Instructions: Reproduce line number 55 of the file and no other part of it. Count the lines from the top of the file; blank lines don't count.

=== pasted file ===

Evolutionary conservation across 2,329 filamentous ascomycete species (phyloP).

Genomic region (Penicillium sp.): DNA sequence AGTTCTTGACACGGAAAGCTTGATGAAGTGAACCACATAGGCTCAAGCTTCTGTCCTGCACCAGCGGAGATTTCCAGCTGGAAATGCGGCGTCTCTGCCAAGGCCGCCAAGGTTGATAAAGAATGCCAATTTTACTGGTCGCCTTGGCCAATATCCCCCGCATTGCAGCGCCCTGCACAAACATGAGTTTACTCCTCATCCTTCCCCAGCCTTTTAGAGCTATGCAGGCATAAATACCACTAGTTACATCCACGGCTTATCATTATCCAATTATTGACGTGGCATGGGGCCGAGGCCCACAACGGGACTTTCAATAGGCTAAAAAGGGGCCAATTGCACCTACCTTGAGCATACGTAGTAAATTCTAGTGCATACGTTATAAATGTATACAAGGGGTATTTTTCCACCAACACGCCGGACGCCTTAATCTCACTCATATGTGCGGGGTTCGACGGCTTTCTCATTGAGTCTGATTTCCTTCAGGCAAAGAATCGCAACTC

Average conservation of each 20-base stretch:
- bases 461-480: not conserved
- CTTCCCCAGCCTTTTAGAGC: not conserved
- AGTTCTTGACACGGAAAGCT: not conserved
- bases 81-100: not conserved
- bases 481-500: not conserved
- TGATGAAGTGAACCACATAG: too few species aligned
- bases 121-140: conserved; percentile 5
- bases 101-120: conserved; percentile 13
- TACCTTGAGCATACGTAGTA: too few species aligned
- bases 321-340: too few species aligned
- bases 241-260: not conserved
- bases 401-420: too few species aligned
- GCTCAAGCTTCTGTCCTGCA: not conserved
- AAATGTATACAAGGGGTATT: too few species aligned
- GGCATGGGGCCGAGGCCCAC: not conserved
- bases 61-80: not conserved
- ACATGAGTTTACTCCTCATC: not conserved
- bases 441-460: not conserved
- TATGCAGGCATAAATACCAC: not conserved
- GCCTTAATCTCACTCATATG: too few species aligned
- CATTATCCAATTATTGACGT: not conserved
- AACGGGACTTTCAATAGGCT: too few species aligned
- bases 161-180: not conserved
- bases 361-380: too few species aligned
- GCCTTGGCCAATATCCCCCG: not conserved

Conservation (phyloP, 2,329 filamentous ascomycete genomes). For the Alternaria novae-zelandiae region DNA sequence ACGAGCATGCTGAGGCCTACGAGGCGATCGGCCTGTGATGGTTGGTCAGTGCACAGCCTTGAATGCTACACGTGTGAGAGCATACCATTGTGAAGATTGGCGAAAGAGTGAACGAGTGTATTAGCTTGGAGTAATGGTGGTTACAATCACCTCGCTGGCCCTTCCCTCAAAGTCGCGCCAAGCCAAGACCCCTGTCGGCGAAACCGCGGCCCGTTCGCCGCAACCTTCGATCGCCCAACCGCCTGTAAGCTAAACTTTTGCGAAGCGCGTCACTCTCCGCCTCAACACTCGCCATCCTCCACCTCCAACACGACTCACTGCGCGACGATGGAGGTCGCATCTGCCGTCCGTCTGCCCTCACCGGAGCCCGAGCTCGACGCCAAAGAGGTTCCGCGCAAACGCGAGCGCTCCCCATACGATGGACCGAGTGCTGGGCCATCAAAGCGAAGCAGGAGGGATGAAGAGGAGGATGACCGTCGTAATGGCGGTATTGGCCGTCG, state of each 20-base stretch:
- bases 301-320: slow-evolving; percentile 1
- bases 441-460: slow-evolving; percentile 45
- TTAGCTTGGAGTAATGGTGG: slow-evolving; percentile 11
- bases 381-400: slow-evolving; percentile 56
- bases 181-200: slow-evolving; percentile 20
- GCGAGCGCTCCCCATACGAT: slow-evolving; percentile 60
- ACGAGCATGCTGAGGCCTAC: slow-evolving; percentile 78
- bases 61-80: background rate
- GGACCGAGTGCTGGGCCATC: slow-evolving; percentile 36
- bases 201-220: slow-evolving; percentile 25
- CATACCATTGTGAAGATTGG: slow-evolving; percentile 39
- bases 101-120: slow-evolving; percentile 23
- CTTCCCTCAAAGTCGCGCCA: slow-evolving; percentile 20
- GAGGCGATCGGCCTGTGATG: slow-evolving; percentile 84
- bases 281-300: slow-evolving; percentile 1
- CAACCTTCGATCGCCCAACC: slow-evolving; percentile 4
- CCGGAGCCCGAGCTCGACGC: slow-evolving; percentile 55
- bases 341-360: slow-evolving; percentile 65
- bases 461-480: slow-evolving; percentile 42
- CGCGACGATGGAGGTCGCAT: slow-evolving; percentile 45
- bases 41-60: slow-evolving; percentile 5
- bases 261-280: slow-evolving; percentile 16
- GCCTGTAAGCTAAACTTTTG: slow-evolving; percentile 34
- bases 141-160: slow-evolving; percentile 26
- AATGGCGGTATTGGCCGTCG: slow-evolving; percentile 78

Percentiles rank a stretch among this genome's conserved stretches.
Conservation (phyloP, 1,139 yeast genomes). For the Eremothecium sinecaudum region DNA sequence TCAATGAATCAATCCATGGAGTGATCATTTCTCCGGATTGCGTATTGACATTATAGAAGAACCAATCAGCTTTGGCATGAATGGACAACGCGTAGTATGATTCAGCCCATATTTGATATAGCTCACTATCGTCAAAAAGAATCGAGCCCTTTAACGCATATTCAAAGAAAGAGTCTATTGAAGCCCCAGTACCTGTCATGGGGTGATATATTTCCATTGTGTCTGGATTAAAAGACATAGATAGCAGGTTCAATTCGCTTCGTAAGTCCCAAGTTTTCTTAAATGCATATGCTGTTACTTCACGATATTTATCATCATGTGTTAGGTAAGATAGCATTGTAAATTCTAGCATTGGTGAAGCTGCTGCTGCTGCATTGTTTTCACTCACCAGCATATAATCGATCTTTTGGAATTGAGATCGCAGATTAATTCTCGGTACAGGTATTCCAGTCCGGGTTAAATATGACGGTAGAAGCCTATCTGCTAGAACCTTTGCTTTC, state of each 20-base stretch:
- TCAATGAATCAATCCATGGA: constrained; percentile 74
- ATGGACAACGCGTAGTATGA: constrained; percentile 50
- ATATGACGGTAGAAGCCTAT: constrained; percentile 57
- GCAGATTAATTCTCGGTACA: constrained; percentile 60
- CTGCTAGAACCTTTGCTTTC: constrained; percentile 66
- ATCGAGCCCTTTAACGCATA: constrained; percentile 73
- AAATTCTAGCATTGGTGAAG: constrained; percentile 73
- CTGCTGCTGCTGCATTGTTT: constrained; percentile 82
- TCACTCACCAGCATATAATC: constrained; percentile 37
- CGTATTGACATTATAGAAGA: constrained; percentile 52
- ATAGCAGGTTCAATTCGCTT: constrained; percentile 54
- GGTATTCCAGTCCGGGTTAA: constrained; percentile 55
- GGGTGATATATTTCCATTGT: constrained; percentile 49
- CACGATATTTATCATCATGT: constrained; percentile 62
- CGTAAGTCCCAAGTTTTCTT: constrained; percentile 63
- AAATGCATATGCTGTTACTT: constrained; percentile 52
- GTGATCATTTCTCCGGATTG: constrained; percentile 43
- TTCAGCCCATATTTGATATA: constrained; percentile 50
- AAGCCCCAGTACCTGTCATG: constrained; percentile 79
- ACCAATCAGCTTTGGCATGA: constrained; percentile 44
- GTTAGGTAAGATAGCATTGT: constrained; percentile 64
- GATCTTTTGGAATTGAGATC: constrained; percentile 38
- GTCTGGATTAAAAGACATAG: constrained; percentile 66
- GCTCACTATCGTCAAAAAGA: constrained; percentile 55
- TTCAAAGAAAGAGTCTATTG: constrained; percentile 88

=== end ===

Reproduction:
Percentiles rank a stretch among this genome's conserved stretches.